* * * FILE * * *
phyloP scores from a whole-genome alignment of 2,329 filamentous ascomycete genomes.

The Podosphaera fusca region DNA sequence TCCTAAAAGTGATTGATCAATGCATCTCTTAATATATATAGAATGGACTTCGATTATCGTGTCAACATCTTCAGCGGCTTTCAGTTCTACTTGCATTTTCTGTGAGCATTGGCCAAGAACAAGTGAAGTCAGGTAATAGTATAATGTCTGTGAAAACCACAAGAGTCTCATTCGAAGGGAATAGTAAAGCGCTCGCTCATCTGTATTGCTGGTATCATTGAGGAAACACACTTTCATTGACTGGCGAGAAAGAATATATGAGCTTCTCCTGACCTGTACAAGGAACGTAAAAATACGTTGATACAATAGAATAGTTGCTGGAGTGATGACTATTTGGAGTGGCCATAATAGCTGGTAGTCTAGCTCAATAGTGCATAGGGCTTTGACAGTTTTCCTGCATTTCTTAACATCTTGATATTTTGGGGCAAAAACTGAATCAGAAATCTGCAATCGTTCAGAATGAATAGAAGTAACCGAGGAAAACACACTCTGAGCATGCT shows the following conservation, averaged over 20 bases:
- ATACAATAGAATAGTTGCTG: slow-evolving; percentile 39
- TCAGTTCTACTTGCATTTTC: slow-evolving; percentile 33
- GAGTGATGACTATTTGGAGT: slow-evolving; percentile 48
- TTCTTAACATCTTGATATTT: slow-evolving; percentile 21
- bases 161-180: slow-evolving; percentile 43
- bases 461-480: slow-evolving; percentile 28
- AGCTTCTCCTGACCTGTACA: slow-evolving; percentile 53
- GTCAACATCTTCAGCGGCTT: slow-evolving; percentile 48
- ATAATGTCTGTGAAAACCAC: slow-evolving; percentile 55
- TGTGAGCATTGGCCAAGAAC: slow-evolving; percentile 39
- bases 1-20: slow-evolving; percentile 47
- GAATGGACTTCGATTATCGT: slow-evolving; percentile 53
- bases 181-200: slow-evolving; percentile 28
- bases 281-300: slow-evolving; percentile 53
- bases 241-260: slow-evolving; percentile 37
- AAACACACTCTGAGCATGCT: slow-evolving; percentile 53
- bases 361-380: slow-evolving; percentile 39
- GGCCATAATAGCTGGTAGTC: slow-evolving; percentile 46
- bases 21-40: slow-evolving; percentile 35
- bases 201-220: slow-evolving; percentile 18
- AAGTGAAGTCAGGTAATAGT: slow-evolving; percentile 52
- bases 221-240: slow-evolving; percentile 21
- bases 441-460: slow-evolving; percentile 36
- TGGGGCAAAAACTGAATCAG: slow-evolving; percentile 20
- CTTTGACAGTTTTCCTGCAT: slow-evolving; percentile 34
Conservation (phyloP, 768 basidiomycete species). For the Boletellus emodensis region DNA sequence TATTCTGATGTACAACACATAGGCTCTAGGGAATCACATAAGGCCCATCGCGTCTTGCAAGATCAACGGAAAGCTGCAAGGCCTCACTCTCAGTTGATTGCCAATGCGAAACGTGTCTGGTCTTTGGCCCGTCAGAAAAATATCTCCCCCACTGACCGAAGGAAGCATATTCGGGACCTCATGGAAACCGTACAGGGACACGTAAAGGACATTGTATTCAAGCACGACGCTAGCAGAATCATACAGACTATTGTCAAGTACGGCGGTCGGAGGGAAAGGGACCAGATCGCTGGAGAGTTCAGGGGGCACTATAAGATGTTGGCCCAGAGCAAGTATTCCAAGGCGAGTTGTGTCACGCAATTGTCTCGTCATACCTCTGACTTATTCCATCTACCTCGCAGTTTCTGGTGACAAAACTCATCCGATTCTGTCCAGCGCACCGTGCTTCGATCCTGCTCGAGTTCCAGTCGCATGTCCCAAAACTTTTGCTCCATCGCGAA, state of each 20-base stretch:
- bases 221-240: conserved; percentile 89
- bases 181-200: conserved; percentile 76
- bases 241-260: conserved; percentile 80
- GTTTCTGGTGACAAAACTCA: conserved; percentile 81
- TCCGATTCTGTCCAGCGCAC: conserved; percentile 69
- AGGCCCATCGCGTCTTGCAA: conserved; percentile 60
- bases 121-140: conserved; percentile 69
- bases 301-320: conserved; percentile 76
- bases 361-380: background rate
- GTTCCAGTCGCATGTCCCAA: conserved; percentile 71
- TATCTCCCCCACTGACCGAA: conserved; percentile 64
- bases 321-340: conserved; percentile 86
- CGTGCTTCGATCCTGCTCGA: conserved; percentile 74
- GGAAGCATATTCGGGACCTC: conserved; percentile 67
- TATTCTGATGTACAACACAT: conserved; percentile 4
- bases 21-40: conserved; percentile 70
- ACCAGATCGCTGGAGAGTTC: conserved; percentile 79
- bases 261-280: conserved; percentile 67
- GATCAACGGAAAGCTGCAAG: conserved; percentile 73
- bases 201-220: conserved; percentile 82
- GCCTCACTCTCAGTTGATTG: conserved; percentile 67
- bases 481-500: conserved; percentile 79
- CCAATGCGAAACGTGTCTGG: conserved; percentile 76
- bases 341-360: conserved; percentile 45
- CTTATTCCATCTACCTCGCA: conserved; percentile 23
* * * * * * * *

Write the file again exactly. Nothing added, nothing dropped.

phyloP scores from a whole-genome alignment of 2,329 filamentous ascomycete genomes.

The Podosphaera fusca region DNA sequence TCCTAAAAGTGATTGATCAATGCATCTCTTAATATATATAGAATGGACTTCGATTATCGTGTCAACATCTTCAGCGGCTTTCAGTTCTACTTGCATTTTCTGTGAGCATTGGCCAAGAACAAGTGAAGTCAGGTAATAGTATAATGTCTGTGAAAACCACAAGAGTCTCATTCGAAGGGAATAGTAAAGCGCTCGCTCATCTGTATTGCTGGTATCATTGAGGAAACACACTTTCATTGACTGGCGAGAAAGAATATATGAGCTTCTCCTGACCTGTACAAGGAACGTAAAAATACGTTGATACAATAGAATAGTTGCTGGAGTGATGACTATTTGGAGTGGCCATAATAGCTGGTAGTCTAGCTCAATAGTGCATAGGGCTTTGACAGTTTTCCTGCATTTCTTAACATCTTGATATTTTGGGGCAAAAACTGAATCAGAAATCTGCAATCGTTCAGAATGAATAGAAGTAACCGAGGAAAACACACTCTGAGCATGCT shows the following conservation, averaged over 20 bases:
- ATACAATAGAATAGTTGCTG: slow-evolving; percentile 39
- TCAGTTCTACTTGCATTTTC: slow-evolving; percentile 33
- GAGTGATGACTATTTGGAGT: slow-evolving; percentile 48
- TTCTTAACATCTTGATATTT: slow-evolving; percentile 21
- bases 161-180: slow-evolving; percentile 43
- bases 461-480: slow-evolving; percentile 28
- AGCTTCTCCTGACCTGTACA: slow-evolving; percentile 53
- GTCAACATCTTCAGCGGCTT: slow-evolving; percentile 48
- ATAATGTCTGTGAAAACCAC: slow-evolving; percentile 55
- TGTGAGCATTGGCCAAGAAC: slow-evolving; percentile 39
- bases 1-20: slow-evolving; percentile 47
- GAATGGACTTCGATTATCGT: slow-evolving; percentile 53
- bases 181-200: slow-evolving; percentile 28
- bases 281-300: slow-evolving; percentile 53
- bases 241-260: slow-evolving; percentile 37
- AAACACACTCTGAGCATGCT: slow-evolving; percentile 53
- bases 361-380: slow-evolving; percentile 39
- GGCCATAATAGCTGGTAGTC: slow-evolving; percentile 46
- bases 21-40: slow-evolving; percentile 35
- bases 201-220: slow-evolving; percentile 18
- AAGTGAAGTCAGGTAATAGT: slow-evolving; percentile 52
- bases 221-240: slow-evolving; percentile 21
- bases 441-460: slow-evolving; percentile 36
- TGGGGCAAAAACTGAATCAG: slow-evolving; percentile 20
- CTTTGACAGTTTTCCTGCAT: slow-evolving; percentile 34
Conservation (phyloP, 768 basidiomycete species). For the Boletellus emodensis region DNA sequence TATTCTGATGTACAACACATAGGCTCTAGGGAATCACATAAGGCCCATCGCGTCTTGCAAGATCAACGGAAAGCTGCAAGGCCTCACTCTCAGTTGATTGCCAATGCGAAACGTGTCTGGTCTTTGGCCCGTCAGAAAAATATCTCCCCCACTGACCGAAGGAAGCATATTCGGGACCTCATGGAAACCGTACAGGGACACGTAAAGGACATTGTATTCAAGCACGACGCTAGCAGAATCATACAGACTATTGTCAAGTACGGCGGTCGGAGGGAAAGGGACCAGATCGCTGGAGAGTTCAGGGGGCACTATAAGATGTTGGCCCAGAGCAAGTATTCCAAGGCGAGTTGTGTCACGCAATTGTCTCGTCATACCTCTGACTTATTCCATCTACCTCGCAGTTTCTGGTGACAAAACTCATCCGATTCTGTCCAGCGCACCGTGCTTCGATCCTGCTCGAGTTCCAGTCGCATGTCCCAAAACTTTTGCTCCATCGCGAA, state of each 20-base stretch:
- bases 221-240: conserved; percentile 89
- bases 181-200: conserved; percentile 76
- bases 241-260: conserved; percentile 80
- GTTTCTGGTGACAAAACTCA: conserved; percentile 81
- TCCGATTCTGTCCAGCGCAC: conserved; percentile 69
- AGGCCCATCGCGTCTTGCAA: conserved; percentile 60
- bases 121-140: conserved; percentile 69
- bases 301-320: conserved; percentile 76
- bases 361-380: background rate
- GTTCCAGTCGCATGTCCCAA: conserved; percentile 71
- TATCTCCCCCACTGACCGAA: conserved; percentile 64
- bases 321-340: conserved; percentile 86
- CGTGCTTCGATCCTGCTCGA: conserved; percentile 74
- GGAAGCATATTCGGGACCTC: conserved; percentile 67
- TATTCTGATGTACAACACAT: conserved; percentile 4
- bases 21-40: conserved; percentile 70
- ACCAGATCGCTGGAGAGTTC: conserved; percentile 79
- bases 261-280: conserved; percentile 67
- GATCAACGGAAAGCTGCAAG: conserved; percentile 73
- bases 201-220: conserved; percentile 82
- GCCTCACTCTCAGTTGATTG: conserved; percentile 67
- bases 481-500: conserved; percentile 79
- CCAATGCGAAACGTGTCTGG: conserved; percentile 76
- bases 341-360: conserved; percentile 45
- CTTATTCCATCTACCTCGCA: conserved; percentile 23